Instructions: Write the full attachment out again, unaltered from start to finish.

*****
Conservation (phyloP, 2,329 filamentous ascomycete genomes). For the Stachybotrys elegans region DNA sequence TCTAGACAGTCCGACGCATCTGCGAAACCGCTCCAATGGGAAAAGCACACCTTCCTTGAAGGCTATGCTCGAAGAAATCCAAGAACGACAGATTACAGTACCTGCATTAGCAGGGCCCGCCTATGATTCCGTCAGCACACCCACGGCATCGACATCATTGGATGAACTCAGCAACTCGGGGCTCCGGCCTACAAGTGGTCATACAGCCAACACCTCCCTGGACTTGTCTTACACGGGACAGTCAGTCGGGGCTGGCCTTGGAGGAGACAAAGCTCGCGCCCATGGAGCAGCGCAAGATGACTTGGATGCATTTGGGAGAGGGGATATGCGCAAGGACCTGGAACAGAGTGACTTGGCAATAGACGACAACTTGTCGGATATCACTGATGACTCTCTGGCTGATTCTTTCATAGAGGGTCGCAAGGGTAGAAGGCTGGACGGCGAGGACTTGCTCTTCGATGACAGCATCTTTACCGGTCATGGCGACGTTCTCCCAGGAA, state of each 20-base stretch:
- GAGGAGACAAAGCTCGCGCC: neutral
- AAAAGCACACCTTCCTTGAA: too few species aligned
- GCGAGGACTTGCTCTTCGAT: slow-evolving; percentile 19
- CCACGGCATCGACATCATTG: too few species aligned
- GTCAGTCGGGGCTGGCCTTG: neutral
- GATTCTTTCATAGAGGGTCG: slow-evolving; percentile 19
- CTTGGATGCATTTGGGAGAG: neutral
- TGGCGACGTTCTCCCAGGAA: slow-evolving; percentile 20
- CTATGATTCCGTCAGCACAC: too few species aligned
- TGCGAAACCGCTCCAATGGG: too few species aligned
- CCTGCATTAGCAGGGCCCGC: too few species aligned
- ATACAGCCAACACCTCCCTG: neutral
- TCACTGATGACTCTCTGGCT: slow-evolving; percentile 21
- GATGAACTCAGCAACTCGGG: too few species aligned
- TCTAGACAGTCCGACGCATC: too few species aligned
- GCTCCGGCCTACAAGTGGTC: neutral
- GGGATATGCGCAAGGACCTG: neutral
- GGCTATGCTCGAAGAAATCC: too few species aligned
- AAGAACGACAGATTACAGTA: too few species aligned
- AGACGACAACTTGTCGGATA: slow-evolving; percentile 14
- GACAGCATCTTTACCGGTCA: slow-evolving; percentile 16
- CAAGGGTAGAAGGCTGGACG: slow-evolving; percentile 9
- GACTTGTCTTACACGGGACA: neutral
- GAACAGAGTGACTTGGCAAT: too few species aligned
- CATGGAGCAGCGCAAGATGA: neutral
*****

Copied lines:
Conservation (phyloP, 2,329 filamentous ascomycete genomes). For the Stachybotrys elegans region DNA sequence TCTAGACAGTCCGACGCATCTGCGAAACCGCTCCAATGGGAAAAGCACACCTTCCTTGAAGGCTATGCTCGAAGAAATCCAAGAACGACAGATTACAGTACCTGCATTAGCAGGGCCCGCCTATGATTCCGTCAGCACACCCACGGCATCGACATCATTGGATGAACTCAGCAACTCGGGGCTCCGGCCTACAAGTGGTCATACAGCCAACACCTCCCTGGACTTGTCTTACACGGGACAGTCAGTCGGGGCTGGCCTTGGAGGAGACAAAGCTCGCGCCCATGGAGCAGCGCAAGATGACTTGGATGCATTTGGGAGAGGGGATATGCGCAAGGACCTGGAACAGAGTGACTTGGCAATAGACGACAACTTGTCGGATATCACTGATGACTCTCTGGCTGATTCTTTCATAGAGGGTCGCAAGGGTAGAAGGCTGGACGGCGAGGACTTGCTCTTCGATGACAGCATCTTTACCGGTCATGGCGACGTTCTCCCAGGAA, state of each 20-base stretch:
- GAGGAGACAAAGCTCGCGCC: neutral
- AAAAGCACACCTTCCTTGAA: too few species aligned
- GCGAGGACTTGCTCTTCGAT: slow-evolving; percentile 19
- CCACGGCATCGACATCATTG: too few species aligned
- GTCAGTCGGGGCTGGCCTTG: neutral
- GATTCTTTCATAGAGGGTCG: slow-evolving; percentile 19
- CTTGGATGCATTTGGGAGAG: neutral
- TGGCGACGTTCTCCCAGGAA: slow-evolving; percentile 20
- CTATGATTCCGTCAGCACAC: too few species aligned
- TGCGAAACCGCTCCAATGGG: too few species aligned
- CCTGCATTAGCAGGGCCCGC: too few species aligned
- ATACAGCCAACACCTCCCTG: neutral
- TCACTGATGACTCTCTGGCT: slow-evolving; percentile 21
- GATGAACTCAGCAACTCGGG: too few species aligned
- TCTAGACAGTCCGACGCATC: too few species aligned
- GCTCCGGCCTACAAGTGGTC: neutral
- GGGATATGCGCAAGGACCTG: neutral
- GGCTATGCTCGAAGAAATCC: too few species aligned
- AAGAACGACAGATTACAGTA: too few species aligned
- AGACGACAACTTGTCGGATA: slow-evolving; percentile 14
- GACAGCATCTTTACCGGTCA: slow-evolving; percentile 16
- CAAGGGTAGAAGGCTGGACG: slow-evolving; percentile 9
- GACTTGTCTTACACGGGACA: neutral
- GAACAGAGTGACTTGGCAAT: too few species aligned
- CATGGAGCAGCGCAAGATGA: neutral